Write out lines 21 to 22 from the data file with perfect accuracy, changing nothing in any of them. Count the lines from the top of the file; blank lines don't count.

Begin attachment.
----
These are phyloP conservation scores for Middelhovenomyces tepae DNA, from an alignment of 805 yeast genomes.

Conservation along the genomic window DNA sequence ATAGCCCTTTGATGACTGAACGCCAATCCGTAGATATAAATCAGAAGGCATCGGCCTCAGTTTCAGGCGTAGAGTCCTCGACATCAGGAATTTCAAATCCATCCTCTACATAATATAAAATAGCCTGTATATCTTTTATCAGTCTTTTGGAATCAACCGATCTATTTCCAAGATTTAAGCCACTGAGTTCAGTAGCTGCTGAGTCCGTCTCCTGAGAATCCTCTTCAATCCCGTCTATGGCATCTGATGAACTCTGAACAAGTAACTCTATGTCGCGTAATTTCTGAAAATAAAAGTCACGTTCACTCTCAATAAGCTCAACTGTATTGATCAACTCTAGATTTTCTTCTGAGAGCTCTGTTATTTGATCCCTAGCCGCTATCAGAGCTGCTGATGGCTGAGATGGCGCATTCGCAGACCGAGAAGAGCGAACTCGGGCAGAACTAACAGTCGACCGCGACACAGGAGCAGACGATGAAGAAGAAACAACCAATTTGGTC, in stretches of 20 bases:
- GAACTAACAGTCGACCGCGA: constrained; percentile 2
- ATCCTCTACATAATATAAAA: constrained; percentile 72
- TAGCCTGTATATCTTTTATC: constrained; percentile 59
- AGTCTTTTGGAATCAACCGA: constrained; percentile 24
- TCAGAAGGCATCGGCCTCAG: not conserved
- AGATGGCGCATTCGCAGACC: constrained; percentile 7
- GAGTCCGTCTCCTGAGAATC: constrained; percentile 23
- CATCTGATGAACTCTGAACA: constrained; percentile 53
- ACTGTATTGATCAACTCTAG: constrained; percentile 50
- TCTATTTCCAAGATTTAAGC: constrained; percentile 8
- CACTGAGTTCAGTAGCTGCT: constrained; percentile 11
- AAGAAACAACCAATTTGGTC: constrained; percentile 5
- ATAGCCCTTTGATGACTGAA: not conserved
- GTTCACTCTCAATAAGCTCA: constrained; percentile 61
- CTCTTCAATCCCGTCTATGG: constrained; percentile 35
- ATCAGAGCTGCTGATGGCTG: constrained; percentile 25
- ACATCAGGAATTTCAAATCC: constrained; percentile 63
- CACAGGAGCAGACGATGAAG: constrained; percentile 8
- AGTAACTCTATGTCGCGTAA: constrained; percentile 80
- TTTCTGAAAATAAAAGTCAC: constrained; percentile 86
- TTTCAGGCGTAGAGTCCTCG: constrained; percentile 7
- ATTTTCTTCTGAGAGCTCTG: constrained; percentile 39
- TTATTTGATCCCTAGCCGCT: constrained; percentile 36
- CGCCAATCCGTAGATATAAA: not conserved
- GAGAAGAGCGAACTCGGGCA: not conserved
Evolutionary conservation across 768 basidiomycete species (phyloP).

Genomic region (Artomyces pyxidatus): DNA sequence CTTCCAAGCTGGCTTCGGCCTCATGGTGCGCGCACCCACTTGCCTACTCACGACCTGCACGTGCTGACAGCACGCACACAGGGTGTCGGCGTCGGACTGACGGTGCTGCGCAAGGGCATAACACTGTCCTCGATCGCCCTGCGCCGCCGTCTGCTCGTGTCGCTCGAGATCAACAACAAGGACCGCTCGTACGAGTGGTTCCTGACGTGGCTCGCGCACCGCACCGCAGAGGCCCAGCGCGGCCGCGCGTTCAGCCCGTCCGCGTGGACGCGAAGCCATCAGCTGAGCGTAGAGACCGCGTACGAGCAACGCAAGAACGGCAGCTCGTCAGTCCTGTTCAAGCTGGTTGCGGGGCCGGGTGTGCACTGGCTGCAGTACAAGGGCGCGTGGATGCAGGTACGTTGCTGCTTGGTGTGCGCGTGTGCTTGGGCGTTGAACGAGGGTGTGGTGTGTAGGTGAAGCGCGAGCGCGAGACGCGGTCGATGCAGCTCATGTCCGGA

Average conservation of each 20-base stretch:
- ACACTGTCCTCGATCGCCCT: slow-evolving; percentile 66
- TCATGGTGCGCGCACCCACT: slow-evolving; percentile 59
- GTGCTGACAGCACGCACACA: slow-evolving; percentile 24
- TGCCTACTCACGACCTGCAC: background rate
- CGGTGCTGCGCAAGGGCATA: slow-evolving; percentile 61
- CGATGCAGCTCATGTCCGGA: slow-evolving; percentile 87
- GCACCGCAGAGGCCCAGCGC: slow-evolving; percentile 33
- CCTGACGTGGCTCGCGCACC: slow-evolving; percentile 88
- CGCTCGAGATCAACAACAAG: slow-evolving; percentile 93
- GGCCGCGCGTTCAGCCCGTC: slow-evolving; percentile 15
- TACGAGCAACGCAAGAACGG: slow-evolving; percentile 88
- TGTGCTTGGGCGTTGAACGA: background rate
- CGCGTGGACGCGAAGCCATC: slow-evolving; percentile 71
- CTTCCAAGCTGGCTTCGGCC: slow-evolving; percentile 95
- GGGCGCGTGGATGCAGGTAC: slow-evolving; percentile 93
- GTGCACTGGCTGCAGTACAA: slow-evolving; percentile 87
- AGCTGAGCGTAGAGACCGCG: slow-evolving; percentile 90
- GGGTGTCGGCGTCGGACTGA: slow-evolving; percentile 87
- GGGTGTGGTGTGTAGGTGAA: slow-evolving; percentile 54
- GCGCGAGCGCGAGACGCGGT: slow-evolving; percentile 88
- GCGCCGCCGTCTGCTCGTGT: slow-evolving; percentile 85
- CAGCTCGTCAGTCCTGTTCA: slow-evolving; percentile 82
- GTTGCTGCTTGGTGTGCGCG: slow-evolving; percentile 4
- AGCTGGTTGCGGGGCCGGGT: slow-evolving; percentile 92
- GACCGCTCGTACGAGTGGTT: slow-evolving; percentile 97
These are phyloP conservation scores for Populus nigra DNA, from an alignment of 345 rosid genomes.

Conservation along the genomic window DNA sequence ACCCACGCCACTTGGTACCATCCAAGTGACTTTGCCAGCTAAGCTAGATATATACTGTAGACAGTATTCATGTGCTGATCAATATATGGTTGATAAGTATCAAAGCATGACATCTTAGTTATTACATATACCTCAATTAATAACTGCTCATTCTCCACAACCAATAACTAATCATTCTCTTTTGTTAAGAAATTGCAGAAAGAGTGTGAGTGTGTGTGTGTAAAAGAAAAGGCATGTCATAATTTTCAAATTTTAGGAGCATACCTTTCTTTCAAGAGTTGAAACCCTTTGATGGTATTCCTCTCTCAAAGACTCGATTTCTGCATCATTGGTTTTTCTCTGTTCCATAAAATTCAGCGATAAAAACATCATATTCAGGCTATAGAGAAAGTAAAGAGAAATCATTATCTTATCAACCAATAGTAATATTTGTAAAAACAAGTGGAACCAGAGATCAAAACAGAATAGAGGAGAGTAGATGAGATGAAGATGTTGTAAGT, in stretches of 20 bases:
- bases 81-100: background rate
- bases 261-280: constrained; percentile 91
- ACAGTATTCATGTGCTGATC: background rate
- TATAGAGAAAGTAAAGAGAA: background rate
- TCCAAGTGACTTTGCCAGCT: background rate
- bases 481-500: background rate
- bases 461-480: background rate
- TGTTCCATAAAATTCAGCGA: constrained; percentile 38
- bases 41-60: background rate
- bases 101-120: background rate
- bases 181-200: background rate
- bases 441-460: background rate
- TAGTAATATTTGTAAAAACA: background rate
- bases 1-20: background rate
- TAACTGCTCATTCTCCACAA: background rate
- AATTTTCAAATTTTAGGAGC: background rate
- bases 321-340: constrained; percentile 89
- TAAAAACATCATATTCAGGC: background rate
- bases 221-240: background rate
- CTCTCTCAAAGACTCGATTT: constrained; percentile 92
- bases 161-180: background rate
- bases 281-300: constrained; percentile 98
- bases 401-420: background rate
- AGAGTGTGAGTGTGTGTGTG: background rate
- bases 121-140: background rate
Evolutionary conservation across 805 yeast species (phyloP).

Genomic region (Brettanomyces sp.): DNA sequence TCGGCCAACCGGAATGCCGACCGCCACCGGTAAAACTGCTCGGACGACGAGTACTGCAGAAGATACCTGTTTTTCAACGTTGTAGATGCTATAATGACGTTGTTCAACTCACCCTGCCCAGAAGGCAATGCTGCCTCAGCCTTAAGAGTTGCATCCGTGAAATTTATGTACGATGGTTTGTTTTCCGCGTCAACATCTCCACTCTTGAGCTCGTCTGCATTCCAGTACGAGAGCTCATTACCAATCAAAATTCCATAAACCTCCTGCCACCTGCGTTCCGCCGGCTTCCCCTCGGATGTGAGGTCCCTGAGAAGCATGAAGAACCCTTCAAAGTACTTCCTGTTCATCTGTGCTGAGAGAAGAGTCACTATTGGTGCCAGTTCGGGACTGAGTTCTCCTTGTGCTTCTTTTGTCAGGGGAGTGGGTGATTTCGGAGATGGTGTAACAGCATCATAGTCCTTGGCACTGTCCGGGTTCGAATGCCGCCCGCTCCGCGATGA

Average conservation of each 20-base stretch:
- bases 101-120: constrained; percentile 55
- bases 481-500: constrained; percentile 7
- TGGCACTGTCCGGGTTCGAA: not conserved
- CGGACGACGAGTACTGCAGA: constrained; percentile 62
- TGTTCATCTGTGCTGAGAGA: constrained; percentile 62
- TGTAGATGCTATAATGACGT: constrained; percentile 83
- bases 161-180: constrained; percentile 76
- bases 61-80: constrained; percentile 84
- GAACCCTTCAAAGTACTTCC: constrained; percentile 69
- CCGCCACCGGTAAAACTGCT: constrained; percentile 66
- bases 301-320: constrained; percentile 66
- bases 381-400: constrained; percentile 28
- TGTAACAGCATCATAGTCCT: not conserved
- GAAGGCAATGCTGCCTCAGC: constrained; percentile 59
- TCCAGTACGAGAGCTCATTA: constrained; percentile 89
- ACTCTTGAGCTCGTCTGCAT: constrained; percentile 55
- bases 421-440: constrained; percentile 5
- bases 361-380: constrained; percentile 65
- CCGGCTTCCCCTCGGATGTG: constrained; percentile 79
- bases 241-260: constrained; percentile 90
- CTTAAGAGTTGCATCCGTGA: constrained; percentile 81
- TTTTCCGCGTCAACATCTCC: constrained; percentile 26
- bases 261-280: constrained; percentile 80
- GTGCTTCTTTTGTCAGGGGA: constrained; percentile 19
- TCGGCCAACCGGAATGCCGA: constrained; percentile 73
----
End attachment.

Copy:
- AGTAACTCTATGTCGCGTAA: constrained; percentile 80
- TTTCTGAAAATAAAAGTCAC: constrained; percentile 86